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Hammock Buying Guide

Quick Hammock Buying Guide

Not sure which hammock to choose? No problem. View this Hammock Choosing Guide for a helpful snapshot of the subtle differences between hammock types.


View Rope Hammocks
View Quilted Hammocks
View Mayan Hammocks
View Brazilian Hammocks
View Nicaraguan Hammocks
View Poolside Hammocks
View Camping Hammocks

View all Hammocks

View Hammocks with Stands

Rope Hammocks
Rope hammocks are similar in design to quilted hammocks, but feature rope stitching between the spreader-bars. These are the classic hammocks that most people associate with island castaways lounging under palm trees. Spreader bars keep the lounge bed open for easy access, and the rope stitching offers both support ant flexibility.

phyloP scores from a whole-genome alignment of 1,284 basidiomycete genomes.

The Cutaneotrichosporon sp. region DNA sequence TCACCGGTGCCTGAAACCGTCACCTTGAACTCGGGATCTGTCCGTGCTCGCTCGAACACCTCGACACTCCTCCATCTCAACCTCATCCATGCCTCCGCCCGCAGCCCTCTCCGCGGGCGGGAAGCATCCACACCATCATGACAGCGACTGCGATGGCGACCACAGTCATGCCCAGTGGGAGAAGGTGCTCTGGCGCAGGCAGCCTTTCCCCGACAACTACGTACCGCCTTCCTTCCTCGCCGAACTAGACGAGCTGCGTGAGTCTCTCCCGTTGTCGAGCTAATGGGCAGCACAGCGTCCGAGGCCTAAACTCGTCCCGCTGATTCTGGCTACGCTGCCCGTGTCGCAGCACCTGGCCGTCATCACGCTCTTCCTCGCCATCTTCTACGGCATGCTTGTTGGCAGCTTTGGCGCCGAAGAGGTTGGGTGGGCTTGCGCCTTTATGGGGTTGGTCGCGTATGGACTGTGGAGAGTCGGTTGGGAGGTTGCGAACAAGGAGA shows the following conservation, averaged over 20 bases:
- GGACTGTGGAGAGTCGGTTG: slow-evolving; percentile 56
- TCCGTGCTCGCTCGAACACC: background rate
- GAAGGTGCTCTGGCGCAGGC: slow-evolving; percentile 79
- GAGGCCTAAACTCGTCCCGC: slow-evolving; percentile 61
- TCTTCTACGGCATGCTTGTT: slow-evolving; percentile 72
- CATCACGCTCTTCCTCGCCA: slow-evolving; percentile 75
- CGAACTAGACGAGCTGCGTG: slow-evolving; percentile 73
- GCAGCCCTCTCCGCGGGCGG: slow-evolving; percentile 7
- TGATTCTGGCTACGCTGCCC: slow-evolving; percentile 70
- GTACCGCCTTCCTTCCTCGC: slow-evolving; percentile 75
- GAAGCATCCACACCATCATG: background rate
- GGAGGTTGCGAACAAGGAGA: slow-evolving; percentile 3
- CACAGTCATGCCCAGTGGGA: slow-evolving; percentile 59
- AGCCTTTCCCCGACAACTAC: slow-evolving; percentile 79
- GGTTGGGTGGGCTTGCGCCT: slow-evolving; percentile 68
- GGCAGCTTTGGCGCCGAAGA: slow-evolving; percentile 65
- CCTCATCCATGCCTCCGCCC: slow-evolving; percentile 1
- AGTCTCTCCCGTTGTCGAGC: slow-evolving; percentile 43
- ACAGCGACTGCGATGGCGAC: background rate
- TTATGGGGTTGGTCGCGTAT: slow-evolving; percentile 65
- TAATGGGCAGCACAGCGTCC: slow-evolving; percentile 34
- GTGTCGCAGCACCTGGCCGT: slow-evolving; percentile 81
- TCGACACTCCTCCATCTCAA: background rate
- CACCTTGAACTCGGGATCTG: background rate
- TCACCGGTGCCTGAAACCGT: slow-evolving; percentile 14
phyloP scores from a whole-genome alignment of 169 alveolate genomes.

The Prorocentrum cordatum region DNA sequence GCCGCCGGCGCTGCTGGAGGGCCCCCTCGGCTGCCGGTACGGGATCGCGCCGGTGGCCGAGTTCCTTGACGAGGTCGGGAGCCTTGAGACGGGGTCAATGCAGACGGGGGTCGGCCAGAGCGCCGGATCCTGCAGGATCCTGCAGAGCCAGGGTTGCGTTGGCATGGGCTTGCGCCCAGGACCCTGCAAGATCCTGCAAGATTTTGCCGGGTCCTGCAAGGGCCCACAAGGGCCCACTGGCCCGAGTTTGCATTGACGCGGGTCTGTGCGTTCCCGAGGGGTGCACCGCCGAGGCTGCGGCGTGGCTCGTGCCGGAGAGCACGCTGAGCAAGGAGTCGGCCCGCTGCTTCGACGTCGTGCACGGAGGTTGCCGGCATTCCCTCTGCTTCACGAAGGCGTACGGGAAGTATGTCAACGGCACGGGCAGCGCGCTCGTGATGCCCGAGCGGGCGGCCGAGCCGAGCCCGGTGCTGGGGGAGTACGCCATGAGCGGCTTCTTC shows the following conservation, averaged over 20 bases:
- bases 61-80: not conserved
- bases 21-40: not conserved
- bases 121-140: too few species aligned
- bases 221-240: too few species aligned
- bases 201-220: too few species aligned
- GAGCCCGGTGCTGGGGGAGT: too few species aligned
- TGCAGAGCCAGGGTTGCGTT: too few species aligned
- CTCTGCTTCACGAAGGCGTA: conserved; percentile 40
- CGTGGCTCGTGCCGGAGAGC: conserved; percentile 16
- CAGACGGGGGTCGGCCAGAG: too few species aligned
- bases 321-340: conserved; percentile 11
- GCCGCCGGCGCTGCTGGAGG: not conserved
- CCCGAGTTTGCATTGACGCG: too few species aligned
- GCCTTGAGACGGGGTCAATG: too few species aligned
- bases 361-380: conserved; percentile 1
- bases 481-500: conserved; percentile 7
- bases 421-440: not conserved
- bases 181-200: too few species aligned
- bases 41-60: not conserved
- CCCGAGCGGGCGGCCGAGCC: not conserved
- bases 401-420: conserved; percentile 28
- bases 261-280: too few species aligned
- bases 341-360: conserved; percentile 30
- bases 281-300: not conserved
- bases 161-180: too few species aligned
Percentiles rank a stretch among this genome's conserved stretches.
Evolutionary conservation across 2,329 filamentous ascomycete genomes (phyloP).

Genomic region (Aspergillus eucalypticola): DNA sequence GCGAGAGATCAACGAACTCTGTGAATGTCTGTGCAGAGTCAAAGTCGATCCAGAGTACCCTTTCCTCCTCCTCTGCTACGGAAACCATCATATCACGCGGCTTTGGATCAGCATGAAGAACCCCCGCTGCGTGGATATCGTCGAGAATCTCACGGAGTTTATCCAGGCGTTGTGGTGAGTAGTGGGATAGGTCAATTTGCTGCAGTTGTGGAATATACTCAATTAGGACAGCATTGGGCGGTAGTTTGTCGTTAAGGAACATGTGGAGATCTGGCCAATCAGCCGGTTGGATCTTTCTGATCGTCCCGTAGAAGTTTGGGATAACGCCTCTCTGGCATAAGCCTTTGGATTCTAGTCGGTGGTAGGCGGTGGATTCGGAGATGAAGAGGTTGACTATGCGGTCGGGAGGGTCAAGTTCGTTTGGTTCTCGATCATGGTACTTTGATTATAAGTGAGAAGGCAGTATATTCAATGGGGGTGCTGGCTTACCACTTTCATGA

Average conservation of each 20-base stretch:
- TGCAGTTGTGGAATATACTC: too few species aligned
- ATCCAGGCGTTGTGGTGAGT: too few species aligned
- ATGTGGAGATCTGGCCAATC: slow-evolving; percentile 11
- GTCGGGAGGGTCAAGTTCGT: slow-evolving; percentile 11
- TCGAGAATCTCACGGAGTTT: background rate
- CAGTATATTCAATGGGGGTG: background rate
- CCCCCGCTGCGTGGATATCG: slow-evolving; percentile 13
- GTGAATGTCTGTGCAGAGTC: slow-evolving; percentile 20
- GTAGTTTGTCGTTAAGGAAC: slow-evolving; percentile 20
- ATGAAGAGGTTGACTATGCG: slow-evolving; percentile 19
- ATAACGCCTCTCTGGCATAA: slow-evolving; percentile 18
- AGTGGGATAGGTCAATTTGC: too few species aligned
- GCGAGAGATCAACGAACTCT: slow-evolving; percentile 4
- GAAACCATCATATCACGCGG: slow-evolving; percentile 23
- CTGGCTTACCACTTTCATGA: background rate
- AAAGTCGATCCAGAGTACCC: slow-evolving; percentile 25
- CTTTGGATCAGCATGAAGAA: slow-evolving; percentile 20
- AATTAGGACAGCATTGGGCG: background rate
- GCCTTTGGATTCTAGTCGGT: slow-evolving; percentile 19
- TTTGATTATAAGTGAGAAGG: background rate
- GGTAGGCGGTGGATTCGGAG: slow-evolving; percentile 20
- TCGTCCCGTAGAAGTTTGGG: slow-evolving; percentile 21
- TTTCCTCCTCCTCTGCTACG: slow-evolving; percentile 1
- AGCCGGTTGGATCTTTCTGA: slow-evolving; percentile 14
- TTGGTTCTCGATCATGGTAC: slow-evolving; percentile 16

Rope hammocks are either cotton or polyester, and each has its advantages. Cotton rope hammocks are more flexible than polyester, but polyester styles are less susceptible to humidity, mildew and mold. It’s a good idea to consider nylon if you live in a very humid climate.

Whether you sling your rope hammock between two trees, on a stand or between posts, it’s important to pre-measure your chosen spot. Most rope hammocks measure 13-feet, so your hanging source (posts or trees) should be from 13 to 17 feet apart. You can always get a hammock stand if such a spread isn’t available to you.

Though quilted and rope hammocks are similar in appearance, the large gaps in the weave of rope hammocks makes them potentially dangerous for little ones, since there is a chance a hand or food could get stuck between the ropes.